Overwhelmed or Classroom Ready? The role of school leadership in teacher wellbeing and transition to the classroom

Year: 2016

Author: Price, Deborah, McCallum, Faye

Type of paper: Abstract refereed

Abstract:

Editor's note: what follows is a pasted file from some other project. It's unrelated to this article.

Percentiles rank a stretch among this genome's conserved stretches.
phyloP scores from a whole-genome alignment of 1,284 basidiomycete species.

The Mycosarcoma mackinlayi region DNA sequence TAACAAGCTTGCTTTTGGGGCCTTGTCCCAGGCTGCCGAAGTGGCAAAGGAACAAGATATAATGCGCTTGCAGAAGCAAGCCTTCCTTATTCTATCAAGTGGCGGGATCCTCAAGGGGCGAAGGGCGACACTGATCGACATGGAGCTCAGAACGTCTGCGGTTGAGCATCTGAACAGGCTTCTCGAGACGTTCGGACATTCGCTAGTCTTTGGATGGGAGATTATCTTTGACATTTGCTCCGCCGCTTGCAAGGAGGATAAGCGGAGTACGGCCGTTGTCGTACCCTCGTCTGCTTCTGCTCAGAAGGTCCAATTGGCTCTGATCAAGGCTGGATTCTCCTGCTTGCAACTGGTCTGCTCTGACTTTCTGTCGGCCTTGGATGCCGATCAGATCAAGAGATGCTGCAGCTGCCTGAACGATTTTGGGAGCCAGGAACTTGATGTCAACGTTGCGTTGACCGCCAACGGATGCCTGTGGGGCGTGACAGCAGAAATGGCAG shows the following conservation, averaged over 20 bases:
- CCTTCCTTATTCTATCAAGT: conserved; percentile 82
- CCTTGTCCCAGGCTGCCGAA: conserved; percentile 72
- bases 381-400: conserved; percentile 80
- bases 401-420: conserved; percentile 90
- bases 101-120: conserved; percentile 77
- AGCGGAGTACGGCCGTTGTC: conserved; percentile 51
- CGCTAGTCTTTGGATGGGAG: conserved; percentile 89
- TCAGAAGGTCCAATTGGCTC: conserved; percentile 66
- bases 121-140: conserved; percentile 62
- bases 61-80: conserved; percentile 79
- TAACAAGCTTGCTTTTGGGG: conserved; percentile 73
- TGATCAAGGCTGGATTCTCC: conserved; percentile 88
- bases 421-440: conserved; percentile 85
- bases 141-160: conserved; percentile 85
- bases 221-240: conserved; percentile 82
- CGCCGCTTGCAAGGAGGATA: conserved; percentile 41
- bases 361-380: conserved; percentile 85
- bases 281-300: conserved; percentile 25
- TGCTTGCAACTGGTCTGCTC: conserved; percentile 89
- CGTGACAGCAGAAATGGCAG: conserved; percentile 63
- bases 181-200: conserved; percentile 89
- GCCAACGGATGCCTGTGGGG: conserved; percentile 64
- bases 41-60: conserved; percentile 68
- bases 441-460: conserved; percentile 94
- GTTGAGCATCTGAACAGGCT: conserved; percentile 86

Initial teacher education (ITE) continues to be held accountable for high standards of classroom ready graduates as identified by the Teacher Education Ministerial Advisory Group (TEMAG) 2015 report. The 2015 ITE: data report by the Australian Institute for Teaching and School Leadership (AITSL) states that the:• total number of enrolled students in ITE increased in 2013 by 2%• adjusted retention rate for commencements (81%) was slightly higher than the adjusted retention rate across (80%), and• average success rate for the domestic cohort was 90%.Early career teacher responses to the Staff in Australia’s School survey in 2013 also indicated that the majority expected that teaching would be a lifetime career. They continue to experience transition challenges as they adjust to the workplace, attempt to accommodate school expectations and workloads, feel pressured in implementing school policy and curriculum, and feel high accountability for student learning outcomes. Thus, teacher wellbeing is increasingly affected by feelings of being overwhelmed, low self-confidence, and oscillating levels of motivation and energy. Teachers identify enablers to their wellbeing, often citing school leadership as an integral factor in their resilience.In this paper, ITE is compared nationally and internationally where two providers have integrated wellbeing education in teacher preparation courses. Applying a mixed-method iterative design, the influences of school leadership on teacher wellbeing and transition to the classroom will be presented. Purposeful sampling of participants include ITE graduates (one to five years) across Australian and British contexts and their responses to an anonymous online survey using quantitative and qualitative open ended questions. These early career teachers identify the significant impact of school leadership in contributing to teacher wellbeing ranging from feeling completely overwhelmed to inspired and energised. Such experiences have transformed school leadership responsibility for teacher wellbeing.AcknowledgementThis paper reports on findings of the University of South Australia, Divisional Research Performance Fund Project (2015), titled ‘Analysis of how pre-service teacher wellbeing initiatives influence teacher quality, transition, retention and student achievement.’ This is a joint project between University of South Australia (Dr Deborah Price), Southern Cross University (Prof Faye McCallum), St Mary’s University, Twickenham, London (Dr Jane Renowden, Dr Maureen Glackin, Ms Jane Chambers and Ms Anna Lise Gordon).

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